Wednesday, April 22, 2015

Earth Day and the Environmental Movement

"Earth image and star field background" by NASA Goddard Space Flight Center

In 1962, Rachel Carson published her landmark book, Silent Spring, which sparked an awareness of pesticide use on human health. Along with the publication of Silent Spring, the emerging environmental movement in the U.S. was fueled by environmental decay, catastrophes, and mismanagement of natural resources. Environmental events of particular note during the late 1960s included the Santa Barbara oil spill,  the proposed Trans-Alaska Pipeline System, the FDA seizure of DDT laden coho salmon caught in Lake Michigan, ecosystem damage in the Great Lakes due to pollutants, and fire on the oil-slicked Cuyahoga River in Cleveland (Scheffer, 1991). The civil rights, anti-war, and women's-rights movements also contributed to the nationwide call for action and change.

In 1970, U. S. Senator Gaylord Nelson of Wisconsin announced a national teach-in to take place on April 22nd. 20 million people participated across the country in protests and educational events that brought environmental devastation to the forefront of public attention. Following this first Earth Day came the creation of the U.S. Environmental Protection Agency as well as the Endangered SpeciesClean Air, and Clean Water Acts, and the ban on agricultural use of DDT.

Earth Day is a time to revisit, reflect, and act, on current environmental issues that endanger our health, public lands, and future as a species. So some of us may want to turn our attention to  the Great Pacific Garbage Patch, or the places in the Pacific Ocean which collect microplastics, fishing nets and other debris from North America and Asia. Marine life, including turtles, fish, and birds, are at risk due to ingestion of, or entanglement with, plastics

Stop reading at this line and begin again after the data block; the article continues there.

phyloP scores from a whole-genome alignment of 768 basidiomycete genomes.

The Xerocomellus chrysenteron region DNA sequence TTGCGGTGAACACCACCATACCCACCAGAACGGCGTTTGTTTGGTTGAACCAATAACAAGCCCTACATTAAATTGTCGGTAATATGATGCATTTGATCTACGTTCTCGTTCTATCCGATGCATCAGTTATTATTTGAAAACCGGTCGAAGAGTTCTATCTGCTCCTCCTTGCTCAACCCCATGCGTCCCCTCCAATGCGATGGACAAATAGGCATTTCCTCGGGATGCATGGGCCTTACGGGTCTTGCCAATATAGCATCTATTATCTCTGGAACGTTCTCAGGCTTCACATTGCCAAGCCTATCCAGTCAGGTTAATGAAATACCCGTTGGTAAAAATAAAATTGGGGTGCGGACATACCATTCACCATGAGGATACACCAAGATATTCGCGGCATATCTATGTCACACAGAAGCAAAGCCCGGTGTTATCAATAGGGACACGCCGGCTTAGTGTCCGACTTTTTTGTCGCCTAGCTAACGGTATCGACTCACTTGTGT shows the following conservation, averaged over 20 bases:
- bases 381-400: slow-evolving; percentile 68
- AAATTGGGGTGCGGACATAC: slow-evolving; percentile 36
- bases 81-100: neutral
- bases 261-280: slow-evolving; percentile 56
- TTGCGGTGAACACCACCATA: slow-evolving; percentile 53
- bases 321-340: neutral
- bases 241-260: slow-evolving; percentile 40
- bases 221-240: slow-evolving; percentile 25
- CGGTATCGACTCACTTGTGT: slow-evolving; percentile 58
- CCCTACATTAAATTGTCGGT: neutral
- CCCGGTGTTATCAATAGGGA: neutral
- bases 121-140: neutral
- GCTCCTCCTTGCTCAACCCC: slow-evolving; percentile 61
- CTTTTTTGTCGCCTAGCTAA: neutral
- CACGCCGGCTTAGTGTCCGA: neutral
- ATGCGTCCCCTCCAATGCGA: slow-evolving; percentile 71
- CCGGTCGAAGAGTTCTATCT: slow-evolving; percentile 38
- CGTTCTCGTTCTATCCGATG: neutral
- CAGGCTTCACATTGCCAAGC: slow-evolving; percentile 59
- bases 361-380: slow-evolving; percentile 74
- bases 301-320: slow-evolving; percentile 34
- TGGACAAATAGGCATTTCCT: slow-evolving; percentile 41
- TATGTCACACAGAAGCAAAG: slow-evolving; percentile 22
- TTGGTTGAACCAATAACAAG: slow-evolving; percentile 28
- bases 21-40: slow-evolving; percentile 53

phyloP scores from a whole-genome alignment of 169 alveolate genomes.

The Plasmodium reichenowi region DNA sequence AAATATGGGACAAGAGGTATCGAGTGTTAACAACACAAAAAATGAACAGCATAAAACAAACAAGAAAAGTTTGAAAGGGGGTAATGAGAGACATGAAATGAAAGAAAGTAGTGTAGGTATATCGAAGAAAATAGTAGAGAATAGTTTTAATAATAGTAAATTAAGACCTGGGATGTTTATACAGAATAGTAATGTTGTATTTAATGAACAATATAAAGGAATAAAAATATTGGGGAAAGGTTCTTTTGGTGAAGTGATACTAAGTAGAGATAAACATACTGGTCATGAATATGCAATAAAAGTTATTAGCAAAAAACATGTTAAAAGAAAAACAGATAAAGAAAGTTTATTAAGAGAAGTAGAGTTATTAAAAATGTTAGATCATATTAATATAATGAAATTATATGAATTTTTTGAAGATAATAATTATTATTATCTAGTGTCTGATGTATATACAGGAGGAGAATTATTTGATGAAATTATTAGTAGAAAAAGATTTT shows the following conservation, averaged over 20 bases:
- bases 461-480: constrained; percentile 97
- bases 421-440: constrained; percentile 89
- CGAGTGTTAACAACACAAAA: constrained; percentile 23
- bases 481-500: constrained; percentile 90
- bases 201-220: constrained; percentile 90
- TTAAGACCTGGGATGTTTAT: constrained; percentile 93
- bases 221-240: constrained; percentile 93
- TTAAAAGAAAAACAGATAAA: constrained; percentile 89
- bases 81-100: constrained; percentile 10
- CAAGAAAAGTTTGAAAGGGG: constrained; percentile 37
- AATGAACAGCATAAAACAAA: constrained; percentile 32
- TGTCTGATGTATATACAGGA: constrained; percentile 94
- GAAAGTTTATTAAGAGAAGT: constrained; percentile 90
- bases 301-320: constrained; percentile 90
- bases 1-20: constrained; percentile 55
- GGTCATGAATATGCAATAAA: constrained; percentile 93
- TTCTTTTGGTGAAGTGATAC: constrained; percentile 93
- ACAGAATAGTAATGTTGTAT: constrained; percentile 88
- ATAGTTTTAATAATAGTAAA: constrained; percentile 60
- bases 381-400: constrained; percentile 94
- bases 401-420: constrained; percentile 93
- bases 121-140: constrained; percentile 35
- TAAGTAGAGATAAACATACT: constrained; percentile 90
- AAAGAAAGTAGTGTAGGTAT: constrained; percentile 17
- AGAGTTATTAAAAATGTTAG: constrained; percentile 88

In addition, although the hydraulic fracturing, or "fracking" boom, comes with some economic benefits, fracking wastewater continues to pollute ground water, including California aquifers with the carcinogen benzene. Listen to University of Redlands' Dr. Timothy Krantz explain benzene and its effects on public health. 

On top of the state wide drought, bottled water companies like Nestle, continue to bottle and sell water from springs and aquifers. Nestle has been operating in the San Bernardino National Forest on a permit that expired in 1988. Read more about this local issue in The Desert Sun article, "Bottling water without scrutiny."

Armacost Library provides many resources to brush up on the history of the environmental movement and beyond.

Further Reading
Desert solitaire: A season in the wilderness / by Edward Abbey

Silent spring / by Rachel Carson 

An inconvenient truth: The planetary emergency of global warming and what we can do about it / Al Gore.

Field notes from a catastrophe: Man, nature, and climate change / Elizabeth Kolbert.

The end of nature / Bill McKibben.

Environmental impacts of hydraulic fracturing / Frank R. Spellman.

History of Earth Day and the U.S. environmental movement
The Man from Clear Lake: Earth Day founder Gaylord Nelson / Bill Christofferson.

Forcing the spring: The transformation of the American environmental movement / Robert Gottlieb.

First along the river: A brief history of the U.S. environmental movement / Benjamin Kline.

The shaping of environmentalism in America / Victor B. Scheffer.

Crude / a Red Envelope Entertainment presentation of an Entendre Films production 

The 11th hour / produced by Leonardo DiCaprio

Gasland / a film by Josh Fox

The monkey wrench gang
/ Edward Abbey.

A friend of the earth / T. C. Boyle.

Stand on Zanzibar / John Brunner.

Ecotopia: The notebooks and reports of William Weston
/ Ernest Callenbach.

The Lorax / by Dr. Seuss.

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